MIMU sensors for joint kinematic estimation: anatomical landmarking and frame correction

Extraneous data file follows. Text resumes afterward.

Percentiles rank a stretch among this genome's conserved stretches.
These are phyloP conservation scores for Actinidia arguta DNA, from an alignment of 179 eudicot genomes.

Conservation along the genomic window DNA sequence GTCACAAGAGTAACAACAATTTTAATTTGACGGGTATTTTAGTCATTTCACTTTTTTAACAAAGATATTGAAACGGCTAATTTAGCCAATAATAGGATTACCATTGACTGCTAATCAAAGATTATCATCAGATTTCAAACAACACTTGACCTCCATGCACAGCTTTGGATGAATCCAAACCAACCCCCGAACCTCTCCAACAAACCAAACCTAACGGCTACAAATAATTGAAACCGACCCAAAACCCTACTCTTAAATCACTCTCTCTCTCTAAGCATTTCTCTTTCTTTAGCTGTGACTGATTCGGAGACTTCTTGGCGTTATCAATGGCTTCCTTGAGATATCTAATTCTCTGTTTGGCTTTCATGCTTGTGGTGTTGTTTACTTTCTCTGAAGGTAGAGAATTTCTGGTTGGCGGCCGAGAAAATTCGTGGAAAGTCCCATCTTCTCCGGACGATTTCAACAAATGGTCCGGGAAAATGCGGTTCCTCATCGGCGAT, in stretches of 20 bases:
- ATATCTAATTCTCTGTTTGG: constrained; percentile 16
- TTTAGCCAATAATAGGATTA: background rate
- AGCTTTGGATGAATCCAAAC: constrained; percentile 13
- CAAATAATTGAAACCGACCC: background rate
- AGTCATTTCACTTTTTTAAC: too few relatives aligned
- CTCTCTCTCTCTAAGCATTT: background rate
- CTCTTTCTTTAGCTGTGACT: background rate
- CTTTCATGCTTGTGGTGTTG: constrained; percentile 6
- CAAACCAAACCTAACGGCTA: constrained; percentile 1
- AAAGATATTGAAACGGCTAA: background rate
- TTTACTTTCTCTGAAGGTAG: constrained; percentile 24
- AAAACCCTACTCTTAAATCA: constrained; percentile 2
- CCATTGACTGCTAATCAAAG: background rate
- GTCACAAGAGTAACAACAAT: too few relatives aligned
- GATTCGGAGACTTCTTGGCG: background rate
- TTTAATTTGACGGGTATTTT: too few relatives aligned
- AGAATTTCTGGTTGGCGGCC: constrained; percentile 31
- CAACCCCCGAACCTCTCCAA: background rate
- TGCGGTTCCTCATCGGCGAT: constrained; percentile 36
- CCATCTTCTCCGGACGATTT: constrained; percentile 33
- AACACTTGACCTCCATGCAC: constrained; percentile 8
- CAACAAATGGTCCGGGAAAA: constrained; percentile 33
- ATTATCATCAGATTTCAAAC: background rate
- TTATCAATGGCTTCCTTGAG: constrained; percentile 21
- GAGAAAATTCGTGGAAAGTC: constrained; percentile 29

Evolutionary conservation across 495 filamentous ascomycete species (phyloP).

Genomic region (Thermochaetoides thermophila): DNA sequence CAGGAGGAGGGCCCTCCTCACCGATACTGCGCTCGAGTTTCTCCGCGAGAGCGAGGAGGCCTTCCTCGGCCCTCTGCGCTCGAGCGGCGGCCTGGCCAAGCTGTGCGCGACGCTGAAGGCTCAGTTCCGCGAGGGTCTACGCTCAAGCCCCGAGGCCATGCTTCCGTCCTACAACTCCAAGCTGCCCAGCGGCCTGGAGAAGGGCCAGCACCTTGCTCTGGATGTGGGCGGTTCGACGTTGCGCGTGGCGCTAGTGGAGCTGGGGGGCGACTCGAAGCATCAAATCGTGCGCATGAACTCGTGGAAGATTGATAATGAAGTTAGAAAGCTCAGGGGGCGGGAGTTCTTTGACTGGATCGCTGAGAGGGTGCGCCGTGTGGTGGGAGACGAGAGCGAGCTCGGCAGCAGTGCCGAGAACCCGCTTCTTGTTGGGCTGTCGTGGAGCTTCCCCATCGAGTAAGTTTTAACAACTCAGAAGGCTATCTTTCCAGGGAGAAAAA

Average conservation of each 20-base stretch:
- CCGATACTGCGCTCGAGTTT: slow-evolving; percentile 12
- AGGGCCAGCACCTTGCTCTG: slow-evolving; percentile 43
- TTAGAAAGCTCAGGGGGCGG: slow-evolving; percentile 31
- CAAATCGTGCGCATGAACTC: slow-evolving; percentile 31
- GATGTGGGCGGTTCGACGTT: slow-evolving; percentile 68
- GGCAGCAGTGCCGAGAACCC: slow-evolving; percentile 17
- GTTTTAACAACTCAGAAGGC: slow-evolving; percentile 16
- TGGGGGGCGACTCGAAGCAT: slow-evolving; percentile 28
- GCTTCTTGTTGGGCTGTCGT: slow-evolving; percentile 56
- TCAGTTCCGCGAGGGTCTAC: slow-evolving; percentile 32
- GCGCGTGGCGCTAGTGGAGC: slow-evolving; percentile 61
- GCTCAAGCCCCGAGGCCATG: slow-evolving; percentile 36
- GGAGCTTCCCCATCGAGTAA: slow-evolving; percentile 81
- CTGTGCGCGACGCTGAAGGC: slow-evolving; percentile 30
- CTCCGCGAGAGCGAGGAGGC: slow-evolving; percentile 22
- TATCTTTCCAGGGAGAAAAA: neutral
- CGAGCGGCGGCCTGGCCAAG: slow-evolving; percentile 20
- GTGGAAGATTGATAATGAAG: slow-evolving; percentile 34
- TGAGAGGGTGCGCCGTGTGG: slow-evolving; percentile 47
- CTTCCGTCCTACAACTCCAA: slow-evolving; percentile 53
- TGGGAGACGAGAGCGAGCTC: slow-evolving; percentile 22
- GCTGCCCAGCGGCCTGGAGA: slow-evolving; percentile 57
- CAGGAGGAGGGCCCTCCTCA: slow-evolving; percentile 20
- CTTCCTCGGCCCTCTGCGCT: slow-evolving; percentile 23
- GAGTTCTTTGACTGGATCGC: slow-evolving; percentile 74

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The ability to capture human motion allows researchers to evaluate an individual’s gait. Gait can be measured in different ways, from camera-based systems to Magnetic and Inertial Measurement Units (MIMU). The former uses cameras to track positional information of photo-reflective markers, while the latter uses accelerometers, gyroscopes, and magnetometers to measure segment orientation. Both systems can be used to measure joint kinematics, but the results vary because of their differences in anatomical calibrations. The objective of this thesis was to study potential solutions for reducing joint angle discrepancies between MIMU and camera-based systems. The first study worked to correct the anatomical frame differences between MIMU and camera-based systems via the joint angles of both systems. This study looked at full lower body correction versus correcting a single joint. Single joint correction showed slightly better alignment of both systems, but does not take into account that body segments are generally affected by more than one joint. The second study explores the possibility of anatomical landmarking using a single camera and a pointer apparatus. Results showed anatomical landmark position could be determined using a single camera, as the anatomical landmarks found from this study and a camera-based system showed similar results. This thesis worked on providing a novel way for obtaining anatomical landmarks with a single point-and-shoot camera, as well aligning anatomical frames between MIMUs and camera-based systems using joint angles.